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Biden Seeks Modest Bump for Record $895B Defense Budget

March 13, 2024

Brad Dress and Ellen Mitchell

The Hill

Deputy Secretary of Defense Kathleen Hicks speaks during a briefing at the Pentagon in Washington, Wednesday, Sept. 22, 2021, to announce that the Pentagon will act upon the 90-day commission recommendations on sexual assault and harassment in the military. (AP Photo/Andrew Harnik)

By Brad Dress and Ellen Mitchell, March 11, 2024 / The Hill

The Biden administration’s defense budget for fiscal 2025 is only a 1 percent increase from last year’s, a slowdown in spending that will prevent the Pentagon from quickly refilling weapons stocks gutted by the wars in Ukraine and Israel, according to documents released Monday.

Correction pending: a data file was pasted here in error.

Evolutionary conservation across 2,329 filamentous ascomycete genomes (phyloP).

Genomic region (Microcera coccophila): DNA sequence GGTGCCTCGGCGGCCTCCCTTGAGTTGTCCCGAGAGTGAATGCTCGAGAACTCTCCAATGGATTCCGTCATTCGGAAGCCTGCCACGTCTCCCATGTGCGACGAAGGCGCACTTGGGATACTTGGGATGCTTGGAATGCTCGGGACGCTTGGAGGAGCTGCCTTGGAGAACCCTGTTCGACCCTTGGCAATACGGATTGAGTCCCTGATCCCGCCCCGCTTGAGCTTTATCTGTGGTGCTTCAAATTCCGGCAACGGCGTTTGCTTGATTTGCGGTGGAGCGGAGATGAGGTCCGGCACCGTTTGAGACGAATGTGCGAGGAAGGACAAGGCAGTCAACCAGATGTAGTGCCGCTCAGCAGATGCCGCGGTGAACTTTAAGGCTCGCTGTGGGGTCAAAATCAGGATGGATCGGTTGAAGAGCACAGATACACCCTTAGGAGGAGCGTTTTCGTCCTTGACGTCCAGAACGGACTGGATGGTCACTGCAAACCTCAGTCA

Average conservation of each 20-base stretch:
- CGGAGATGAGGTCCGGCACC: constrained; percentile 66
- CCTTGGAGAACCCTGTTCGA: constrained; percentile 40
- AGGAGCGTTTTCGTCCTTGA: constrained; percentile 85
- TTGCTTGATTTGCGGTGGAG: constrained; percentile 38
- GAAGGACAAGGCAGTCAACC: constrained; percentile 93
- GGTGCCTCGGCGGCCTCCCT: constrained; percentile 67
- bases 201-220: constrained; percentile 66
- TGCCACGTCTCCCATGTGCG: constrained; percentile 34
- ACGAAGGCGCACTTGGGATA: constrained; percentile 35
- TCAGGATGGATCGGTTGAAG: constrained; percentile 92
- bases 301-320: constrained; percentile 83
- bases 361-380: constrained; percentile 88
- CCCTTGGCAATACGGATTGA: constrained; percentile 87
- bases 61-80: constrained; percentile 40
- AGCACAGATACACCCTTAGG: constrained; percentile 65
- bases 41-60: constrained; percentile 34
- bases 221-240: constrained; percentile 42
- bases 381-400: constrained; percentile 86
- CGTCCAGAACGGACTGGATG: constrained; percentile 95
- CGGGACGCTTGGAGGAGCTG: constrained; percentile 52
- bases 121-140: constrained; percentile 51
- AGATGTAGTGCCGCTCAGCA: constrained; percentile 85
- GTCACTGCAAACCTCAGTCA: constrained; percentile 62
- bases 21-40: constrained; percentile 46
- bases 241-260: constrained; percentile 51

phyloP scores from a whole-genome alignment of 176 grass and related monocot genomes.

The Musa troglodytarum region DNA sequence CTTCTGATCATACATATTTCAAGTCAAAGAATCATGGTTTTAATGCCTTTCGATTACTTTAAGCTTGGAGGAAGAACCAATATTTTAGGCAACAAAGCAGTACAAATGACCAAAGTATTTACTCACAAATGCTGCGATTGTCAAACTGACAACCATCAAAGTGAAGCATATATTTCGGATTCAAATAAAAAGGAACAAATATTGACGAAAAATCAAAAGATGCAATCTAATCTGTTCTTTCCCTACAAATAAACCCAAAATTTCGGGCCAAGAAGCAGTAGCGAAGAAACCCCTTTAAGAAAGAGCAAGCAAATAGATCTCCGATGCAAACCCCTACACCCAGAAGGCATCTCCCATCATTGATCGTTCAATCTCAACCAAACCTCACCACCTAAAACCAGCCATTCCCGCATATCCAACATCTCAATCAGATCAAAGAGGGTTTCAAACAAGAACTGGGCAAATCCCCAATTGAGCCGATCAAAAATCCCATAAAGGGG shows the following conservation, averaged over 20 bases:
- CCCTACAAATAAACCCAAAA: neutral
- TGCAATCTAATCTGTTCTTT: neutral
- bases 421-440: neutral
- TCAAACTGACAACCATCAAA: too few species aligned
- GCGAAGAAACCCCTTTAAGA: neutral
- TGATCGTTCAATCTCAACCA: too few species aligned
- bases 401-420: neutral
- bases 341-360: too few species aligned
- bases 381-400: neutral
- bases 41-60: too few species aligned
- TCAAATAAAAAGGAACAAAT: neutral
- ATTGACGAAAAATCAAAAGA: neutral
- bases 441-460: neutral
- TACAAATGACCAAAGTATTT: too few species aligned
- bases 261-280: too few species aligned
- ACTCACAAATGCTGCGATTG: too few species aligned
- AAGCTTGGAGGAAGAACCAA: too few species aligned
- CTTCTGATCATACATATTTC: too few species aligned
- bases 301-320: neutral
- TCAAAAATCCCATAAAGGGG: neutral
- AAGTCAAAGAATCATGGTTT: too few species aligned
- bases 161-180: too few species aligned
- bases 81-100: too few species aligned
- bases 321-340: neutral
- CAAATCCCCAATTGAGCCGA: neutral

The $895.2 billion proposal, while the highest number ever for defense, is constrained by budget caps agreed to last summer by President Biden and then-House Speaker and former Rep. Kevin McCarthy (R-Calif.), which hold spending increases to 1 percent for the next two years. 

While the request will certainly meet opposition from the Republican-controlled House, it offers a starting point for negotiations on the next fiscal year and outlines Biden’s priorities. 

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